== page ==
Sentencing disparities in child-sex-assault cases point to double standard
By Monte Whaley
The Denver Post
Posted: 08/21/2011 01:00:00 AM MDT
Women in Colorado convicted of sexually assaulting a child in their care are far less likely to go to prison than men sentenced for the same crime.
A Denver Post analysis of sentencing data provided by the Colorado Judicial Branch shows that of the 2,128 men convicted of sexual assault on a child by a person in a position of trust from 2006 through 2010, more than 50 percent were sent to prison.
Of the 79 women convicted of the same felony offense, 38 percent went to prison. A little more than 39 percent of female defendants in that same period – 31 – were put on intensive supervised probation. Less than 35 percent of men were given the same sentence.
Experts who have studied the issue say those statistics are mirrored nationwide and show a clear disparity between how male and female teachers, coaches and babysitters are treated when they are convicted of sexually abusing a child.
With women, the victim is often a young or teen male in her charge, and too often the abuse is seen as less traumatic and almost a badge of honor for the boy, said forensic psychologist Katherine Ramsland.
“There is still a double standard out there, and it’s almost a joke – ‘Hey, he got hit on by some pretty teacher, what’s he complaining about?’ ” said Ramsland, who has worked with the FBI’s Behavioral Science Unit. “Many don’t see it as much of a crime, and one of the factors that women are getting off easier is some don’t see them as a big of a threat as a man.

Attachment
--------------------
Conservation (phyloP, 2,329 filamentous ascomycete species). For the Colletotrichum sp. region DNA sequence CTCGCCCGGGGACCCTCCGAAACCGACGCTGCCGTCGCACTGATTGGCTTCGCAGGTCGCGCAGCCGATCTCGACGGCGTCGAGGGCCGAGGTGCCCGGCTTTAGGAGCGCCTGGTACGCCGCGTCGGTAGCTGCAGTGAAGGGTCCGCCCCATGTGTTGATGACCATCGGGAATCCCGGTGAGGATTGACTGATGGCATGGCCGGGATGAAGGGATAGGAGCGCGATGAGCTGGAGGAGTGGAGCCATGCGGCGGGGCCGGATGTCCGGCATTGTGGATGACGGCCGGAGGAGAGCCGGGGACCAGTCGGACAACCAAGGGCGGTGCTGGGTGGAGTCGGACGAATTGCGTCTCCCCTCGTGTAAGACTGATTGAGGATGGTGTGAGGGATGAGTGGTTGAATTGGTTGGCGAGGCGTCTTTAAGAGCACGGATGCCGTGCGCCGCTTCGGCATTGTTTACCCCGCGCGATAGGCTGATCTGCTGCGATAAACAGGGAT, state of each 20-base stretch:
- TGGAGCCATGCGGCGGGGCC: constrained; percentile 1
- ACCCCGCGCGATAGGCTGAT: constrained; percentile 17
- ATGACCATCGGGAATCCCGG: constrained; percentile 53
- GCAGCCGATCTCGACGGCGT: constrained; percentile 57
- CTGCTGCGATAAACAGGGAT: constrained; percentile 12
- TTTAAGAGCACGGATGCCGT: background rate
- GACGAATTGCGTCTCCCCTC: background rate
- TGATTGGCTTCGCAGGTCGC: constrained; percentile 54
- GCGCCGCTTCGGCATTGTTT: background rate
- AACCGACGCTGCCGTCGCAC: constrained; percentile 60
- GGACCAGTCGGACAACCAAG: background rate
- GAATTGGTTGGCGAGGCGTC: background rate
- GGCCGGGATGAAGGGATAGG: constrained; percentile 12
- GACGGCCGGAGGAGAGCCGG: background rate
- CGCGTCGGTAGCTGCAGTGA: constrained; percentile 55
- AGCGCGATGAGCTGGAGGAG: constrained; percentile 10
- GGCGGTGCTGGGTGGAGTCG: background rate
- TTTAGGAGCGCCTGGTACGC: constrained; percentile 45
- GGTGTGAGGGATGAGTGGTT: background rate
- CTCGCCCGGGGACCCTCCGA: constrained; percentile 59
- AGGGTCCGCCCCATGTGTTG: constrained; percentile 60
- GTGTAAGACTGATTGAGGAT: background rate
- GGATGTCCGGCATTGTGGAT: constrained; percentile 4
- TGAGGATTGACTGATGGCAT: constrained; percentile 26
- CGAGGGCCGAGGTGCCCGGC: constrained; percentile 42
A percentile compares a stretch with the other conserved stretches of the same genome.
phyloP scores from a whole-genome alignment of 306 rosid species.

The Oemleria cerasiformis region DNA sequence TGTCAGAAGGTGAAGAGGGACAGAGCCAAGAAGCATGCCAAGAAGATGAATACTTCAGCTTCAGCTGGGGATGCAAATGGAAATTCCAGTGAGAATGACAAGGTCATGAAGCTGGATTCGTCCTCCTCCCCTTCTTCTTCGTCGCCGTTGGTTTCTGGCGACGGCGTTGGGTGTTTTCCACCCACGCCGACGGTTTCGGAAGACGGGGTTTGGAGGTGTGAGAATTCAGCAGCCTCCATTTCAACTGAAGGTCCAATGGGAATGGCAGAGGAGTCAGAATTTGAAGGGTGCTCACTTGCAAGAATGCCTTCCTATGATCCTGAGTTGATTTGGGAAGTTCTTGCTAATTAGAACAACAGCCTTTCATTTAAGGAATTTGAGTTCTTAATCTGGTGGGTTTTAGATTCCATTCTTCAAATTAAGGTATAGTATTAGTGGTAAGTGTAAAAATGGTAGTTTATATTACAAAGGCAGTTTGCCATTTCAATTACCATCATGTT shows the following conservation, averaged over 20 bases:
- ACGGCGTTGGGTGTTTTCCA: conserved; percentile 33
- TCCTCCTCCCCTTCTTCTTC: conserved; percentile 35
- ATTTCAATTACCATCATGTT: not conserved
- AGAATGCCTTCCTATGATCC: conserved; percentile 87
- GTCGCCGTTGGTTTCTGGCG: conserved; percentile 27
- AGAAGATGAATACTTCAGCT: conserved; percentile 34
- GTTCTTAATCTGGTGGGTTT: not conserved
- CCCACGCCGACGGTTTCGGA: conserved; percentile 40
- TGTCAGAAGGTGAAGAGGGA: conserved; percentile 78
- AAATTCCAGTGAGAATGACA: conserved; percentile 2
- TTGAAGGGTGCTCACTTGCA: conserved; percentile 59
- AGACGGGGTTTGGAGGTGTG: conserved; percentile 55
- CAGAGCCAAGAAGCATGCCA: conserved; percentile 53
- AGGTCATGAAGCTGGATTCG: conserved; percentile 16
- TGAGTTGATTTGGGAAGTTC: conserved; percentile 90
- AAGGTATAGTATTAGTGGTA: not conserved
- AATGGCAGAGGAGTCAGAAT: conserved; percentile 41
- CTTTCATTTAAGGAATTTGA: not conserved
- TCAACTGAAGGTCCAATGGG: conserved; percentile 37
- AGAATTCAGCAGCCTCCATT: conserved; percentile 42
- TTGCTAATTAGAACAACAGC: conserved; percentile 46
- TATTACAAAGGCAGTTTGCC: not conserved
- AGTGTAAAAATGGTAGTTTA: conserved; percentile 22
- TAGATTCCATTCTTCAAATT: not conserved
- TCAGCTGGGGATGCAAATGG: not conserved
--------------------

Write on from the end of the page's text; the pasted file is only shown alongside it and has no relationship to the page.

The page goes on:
“But the ramifications are just as bad for the victims,” she said.
Cycle of victimization
Police in Cañon City say 15-year-old Tristen Hagen killed himself April 4 with a lethal dose of narcotics because he was infatuated with 30-year- old Brenda Lynette Harding.
Harding was described by police as Tristen’s babysitter and “caregiver” during the summer of 2010, the same time she started having sex with him. Harding was arrested April 15 on felony sex-assault charges.
On Aug. 8, Harding pleaded guilty to sexual assault on a child. She faces two years to life in prison when sentenced in late September.
Ramsland and others who track sexual-assault cases involving both men and women say prosecutors are starting to understand that women caught preying on teens – both boys and girls – can do just as much damage as men and are pushing for judges to treat offenders of both genders equally.
“Maybe, at the time, it’s a locker room ‘high five’ kind of thing, but in five or six months, there becomes real ramifications for a 14- or 15-year-old kid,” said Louann DeCoursey, executive director of the Fort Collins-based Sexual Assault Victim Advocate Center.
Several studies show that males molested by female caregivers run a huge risk of becoming sex offenders in adulthood. Also, 80 percent of male victims of female sexual abuse have been divorced, according to a study done by Stephanie Reidlinger, a law student at Regent University School of Law in Virginia Beach, Va.
Her study says that women who molest boys are most likely victims of abuse themselves. Reidlinger also says that many cases of woman-on- boy crimes are not reported at all, due in part to the media.
“Media outlets rarely use language to convey this type of sexual abuse as a traumatic crime,” Reidlinger said. “While reports about male offenders quite often include words like ‘predator’ or ‘monster,’ reports of female crimes refer to the perpetrators as ‘bombshells’ or the conduct as a ‘romp.’ “